I have given guided tours of the fascinating home he built for his family (prior to building Standon Lordship) at Sutton House in Hackney. At one point I wrote the following brief summary; I don't know if it's any use for the editors of his profile.
Ralph Sadler, born in 1507, was by 1518 placed in the house of his father's patron, Thomas Cromwell as his secretary. There Ralph learned Latin, Greek and French, whilst gaining practical experience in administration. He also met Helen Barre, a deserted wife and mother of two, who was presumed widowed and they decided to marry in 1533.
Ralph became one of Thomas's most trusted employees, helping him with the dissolution of the monasteries and coming to the attention of Cromwell's own master, King Henry VIII. In 1535, the same year that he build Sutton House, Ralph was taken directly into the King's service.
In 1537 Ralph headed the first of his diplomatic missions to Scotland. He promoted links between the Scottish and English royal families, whilst trying to diminish French influence north of the border, eventually trying to bring about a marriage between the heirs to the two kingdoms. Although unsuccessful, Ralph became a recognised expert in Scottish affairs.
In 1540 Ralph and Thomas Wriothesley were made joint Principal Secretaries, taking over this important role from Cromwell, whose fall from power led to his execution the following year. Ralph was briefly imprisoned in the Tower of London in the wake of his old master's ruin, but his reliability and industry saw him swiftly back at work, where his letters show him working as early as four in the morning until nearly midnight.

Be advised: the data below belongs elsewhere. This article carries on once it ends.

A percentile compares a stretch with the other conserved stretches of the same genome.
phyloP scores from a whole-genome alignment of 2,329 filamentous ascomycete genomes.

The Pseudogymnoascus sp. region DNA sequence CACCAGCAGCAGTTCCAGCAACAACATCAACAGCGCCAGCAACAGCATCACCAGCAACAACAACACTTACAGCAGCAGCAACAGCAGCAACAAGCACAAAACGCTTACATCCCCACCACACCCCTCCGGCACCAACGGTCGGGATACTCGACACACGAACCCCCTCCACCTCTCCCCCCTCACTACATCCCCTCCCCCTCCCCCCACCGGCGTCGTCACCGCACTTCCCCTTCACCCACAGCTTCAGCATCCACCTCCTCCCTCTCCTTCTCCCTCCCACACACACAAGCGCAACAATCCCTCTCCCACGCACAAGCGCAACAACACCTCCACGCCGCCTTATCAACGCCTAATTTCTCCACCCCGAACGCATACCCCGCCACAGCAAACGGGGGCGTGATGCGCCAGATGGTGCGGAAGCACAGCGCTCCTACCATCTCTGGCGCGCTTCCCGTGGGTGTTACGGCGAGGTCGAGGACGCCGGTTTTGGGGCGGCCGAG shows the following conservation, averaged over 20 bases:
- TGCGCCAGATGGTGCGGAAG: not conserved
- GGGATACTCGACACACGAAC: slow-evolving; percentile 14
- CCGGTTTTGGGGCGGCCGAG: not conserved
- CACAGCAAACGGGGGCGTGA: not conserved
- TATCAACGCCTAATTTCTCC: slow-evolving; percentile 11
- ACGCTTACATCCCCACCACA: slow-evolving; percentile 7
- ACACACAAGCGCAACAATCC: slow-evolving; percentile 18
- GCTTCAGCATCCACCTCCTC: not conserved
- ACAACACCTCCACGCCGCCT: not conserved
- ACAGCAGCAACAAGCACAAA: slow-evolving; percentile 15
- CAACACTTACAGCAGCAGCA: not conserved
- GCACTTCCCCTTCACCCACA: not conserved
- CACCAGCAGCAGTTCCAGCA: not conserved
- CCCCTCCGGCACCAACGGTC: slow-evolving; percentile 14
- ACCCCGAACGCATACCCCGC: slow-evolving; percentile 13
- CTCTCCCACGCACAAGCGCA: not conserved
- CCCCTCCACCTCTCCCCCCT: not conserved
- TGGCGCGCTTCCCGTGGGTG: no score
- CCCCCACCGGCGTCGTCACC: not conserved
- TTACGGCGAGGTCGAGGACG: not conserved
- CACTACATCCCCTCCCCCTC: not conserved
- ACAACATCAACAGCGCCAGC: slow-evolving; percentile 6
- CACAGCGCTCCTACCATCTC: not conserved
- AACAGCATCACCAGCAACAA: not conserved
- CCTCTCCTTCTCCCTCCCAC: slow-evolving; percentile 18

In 1544 Ralph and Helen's marriage was found to be bigamous, when her first husband returned to London. Ralph had a private bill passed in Parliament legitimizing his children, but the scandal probably led to Helen avoiding life at court and prevented Ralph being enobled in recognition of his services. Within two years, Ralph had built a grand new house for his family at Standon in Hertfordshire.
At the battle of Pinkie in Scotland in 1547, Ralph fought bravely, showing himself a master of the sword as well as the pen, something in which he took great pride to the end of his long life, with trophies from the battle featuring strongly in his funerary monument.
Ralph sold Sutton House in 1550 and, as a staunch protestant, withdrew from court life upon the accession of Queen Mary I in 1553, although he continued to play a major role at the county level. He returned to court as a Privy Councillor after Elizabeth I came to the throne in 1558. His Scottish expertise continued to be called upon, particularly after Mary Queen of Scots fled to England in 1568. Ralph was a compassionate gaoler of the Scottish queen, whom he had known from her infancy, but was nevertheless forced to recommend her execution for the safety of the realm and one of his last public duties was as a judge at her trial in 1586, just one year before his own death and burial at Standon.
The sources were the ODNB entry and Mike Gray's "Sutton House". The National Trust, 1992.